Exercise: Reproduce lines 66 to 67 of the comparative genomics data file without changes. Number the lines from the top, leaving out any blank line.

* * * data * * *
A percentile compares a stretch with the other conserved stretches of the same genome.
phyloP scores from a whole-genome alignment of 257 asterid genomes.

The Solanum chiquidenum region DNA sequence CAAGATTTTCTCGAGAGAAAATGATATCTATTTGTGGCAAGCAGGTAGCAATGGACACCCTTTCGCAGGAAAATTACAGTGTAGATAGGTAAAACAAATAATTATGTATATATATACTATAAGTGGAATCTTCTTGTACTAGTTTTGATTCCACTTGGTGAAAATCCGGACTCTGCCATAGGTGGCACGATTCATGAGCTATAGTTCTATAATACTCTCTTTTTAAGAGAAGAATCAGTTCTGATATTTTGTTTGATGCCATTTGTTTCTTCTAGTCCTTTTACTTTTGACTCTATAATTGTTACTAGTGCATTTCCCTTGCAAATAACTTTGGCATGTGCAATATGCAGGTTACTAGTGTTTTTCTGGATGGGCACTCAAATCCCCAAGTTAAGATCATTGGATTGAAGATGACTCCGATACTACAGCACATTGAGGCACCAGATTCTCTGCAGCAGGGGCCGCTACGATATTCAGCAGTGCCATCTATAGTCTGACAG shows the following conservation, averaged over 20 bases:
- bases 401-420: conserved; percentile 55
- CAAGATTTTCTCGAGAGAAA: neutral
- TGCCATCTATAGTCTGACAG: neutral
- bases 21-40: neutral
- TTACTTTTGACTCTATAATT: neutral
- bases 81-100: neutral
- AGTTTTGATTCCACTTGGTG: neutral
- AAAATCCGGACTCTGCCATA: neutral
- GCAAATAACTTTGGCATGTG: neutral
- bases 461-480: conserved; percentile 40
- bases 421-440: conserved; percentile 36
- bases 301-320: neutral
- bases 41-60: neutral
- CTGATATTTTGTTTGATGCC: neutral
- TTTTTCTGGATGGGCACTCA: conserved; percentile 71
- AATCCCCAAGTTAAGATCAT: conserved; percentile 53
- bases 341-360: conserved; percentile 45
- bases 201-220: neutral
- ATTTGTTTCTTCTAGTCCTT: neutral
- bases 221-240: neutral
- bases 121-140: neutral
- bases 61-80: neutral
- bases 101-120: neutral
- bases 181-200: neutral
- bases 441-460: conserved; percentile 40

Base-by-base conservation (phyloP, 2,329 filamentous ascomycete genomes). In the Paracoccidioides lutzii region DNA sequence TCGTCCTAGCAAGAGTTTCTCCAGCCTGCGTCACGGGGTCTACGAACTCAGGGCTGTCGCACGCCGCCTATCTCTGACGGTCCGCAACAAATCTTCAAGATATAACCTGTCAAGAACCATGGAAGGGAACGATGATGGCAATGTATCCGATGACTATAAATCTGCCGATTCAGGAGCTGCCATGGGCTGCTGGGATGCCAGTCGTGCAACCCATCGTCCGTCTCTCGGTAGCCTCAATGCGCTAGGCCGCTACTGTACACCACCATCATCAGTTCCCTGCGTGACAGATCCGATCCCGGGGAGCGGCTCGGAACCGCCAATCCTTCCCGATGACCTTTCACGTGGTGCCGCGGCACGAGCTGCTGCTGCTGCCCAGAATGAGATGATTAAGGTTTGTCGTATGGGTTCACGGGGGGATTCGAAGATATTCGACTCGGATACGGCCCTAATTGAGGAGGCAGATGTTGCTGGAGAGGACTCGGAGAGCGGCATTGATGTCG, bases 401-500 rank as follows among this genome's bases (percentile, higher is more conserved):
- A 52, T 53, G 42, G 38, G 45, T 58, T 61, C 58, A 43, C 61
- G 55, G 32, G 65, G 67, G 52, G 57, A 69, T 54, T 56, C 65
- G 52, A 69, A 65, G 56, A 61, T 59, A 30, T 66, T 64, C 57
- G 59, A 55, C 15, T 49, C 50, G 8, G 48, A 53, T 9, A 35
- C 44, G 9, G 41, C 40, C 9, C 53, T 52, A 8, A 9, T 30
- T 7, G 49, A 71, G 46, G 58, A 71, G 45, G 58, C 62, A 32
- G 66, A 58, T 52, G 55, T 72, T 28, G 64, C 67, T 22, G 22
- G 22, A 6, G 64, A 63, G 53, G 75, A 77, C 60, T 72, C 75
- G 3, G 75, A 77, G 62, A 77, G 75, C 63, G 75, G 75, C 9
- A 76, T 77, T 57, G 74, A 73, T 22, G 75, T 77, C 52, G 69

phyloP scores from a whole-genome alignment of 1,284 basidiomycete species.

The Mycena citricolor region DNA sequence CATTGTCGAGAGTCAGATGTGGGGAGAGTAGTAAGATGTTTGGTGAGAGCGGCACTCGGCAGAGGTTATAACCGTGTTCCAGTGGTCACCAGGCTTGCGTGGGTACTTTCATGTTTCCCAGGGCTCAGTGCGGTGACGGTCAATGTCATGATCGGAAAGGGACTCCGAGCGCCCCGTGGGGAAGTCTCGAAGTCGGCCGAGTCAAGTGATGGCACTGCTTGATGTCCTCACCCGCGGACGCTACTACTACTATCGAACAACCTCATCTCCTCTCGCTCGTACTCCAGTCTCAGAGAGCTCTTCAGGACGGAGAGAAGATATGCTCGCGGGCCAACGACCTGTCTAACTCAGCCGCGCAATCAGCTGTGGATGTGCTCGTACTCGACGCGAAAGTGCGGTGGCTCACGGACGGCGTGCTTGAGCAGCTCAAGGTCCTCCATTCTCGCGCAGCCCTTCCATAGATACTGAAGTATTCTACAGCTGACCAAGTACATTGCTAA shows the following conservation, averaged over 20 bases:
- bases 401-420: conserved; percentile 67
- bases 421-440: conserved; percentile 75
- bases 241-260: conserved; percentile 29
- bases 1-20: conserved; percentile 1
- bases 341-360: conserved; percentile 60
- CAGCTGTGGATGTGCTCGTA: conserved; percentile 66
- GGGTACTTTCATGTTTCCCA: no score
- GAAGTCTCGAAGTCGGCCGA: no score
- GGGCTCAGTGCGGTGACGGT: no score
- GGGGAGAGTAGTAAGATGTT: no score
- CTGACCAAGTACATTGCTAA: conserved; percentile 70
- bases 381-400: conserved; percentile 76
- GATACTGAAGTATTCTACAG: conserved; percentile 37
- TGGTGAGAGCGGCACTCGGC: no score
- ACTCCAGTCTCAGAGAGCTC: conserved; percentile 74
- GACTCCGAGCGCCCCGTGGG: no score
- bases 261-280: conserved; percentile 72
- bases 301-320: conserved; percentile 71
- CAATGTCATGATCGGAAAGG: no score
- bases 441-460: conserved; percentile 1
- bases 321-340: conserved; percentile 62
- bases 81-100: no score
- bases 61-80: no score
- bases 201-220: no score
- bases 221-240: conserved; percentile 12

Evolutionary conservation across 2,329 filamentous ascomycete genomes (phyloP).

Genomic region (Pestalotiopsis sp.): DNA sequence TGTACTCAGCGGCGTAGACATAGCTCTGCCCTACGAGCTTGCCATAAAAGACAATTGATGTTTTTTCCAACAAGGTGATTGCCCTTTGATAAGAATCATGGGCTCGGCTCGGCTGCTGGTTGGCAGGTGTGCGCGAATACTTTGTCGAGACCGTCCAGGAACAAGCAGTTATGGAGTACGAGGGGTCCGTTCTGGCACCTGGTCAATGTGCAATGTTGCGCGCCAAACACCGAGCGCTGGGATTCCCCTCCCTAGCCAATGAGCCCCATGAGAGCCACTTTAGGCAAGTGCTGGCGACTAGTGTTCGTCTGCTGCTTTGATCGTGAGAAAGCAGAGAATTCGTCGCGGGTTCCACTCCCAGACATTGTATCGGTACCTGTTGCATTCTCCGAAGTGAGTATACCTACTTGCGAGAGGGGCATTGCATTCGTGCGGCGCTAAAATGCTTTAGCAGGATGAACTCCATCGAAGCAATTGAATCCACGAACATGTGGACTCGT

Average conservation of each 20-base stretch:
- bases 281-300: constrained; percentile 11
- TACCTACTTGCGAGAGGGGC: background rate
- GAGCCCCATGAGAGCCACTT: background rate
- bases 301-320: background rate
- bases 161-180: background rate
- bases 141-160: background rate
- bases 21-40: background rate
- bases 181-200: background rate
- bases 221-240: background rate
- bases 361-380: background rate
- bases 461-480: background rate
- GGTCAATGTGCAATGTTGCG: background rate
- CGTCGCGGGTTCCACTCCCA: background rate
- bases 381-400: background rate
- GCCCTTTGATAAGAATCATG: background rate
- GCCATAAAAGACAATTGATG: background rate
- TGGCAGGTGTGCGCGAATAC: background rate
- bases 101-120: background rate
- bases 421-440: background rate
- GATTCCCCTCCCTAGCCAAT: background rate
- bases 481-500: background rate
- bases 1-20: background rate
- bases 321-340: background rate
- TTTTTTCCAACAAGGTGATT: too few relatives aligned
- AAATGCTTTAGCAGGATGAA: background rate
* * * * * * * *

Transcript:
- bases 221-240: conserved; percentile 12

Evolutionary conservation across 2,329 filamentous ascomycete genomes (phyloP).